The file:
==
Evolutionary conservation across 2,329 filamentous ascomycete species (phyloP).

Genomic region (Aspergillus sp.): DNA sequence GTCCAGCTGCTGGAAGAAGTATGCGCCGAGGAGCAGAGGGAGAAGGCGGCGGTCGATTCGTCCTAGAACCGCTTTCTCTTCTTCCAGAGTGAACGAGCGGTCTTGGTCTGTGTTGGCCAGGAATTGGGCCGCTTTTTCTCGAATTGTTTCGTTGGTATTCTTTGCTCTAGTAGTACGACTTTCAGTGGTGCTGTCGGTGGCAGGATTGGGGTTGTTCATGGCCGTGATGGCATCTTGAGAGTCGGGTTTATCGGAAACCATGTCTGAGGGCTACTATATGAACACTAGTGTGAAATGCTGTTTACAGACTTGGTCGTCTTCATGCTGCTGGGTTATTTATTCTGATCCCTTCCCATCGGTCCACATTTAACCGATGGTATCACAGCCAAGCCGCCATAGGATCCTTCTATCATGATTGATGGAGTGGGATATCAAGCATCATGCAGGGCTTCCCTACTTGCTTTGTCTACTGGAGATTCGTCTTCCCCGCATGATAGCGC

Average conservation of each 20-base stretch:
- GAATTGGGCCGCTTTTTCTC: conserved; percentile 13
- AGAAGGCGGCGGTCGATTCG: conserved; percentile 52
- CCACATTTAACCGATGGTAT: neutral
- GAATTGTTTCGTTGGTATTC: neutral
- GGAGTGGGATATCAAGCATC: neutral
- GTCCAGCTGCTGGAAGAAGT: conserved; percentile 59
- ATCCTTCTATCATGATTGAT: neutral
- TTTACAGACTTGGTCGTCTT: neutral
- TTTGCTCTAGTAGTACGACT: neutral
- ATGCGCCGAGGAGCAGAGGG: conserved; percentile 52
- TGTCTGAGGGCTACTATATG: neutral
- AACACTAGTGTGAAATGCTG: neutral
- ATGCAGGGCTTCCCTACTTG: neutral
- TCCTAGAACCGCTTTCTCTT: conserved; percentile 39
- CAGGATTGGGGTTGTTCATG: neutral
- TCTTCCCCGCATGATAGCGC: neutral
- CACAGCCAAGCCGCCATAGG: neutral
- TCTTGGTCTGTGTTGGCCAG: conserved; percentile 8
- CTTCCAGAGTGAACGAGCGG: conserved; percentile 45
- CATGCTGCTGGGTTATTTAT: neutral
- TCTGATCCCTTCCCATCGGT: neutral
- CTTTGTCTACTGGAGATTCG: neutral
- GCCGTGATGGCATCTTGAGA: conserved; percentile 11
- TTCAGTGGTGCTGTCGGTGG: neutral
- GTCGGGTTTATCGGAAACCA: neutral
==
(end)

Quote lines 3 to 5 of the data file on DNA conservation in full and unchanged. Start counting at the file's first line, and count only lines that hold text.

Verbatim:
Average conservation of each 20-base stretch:
- GAATTGGGCCGCTTTTTCTC: conserved; percentile 13
- AGAAGGCGGCGGTCGATTCG: conserved; percentile 52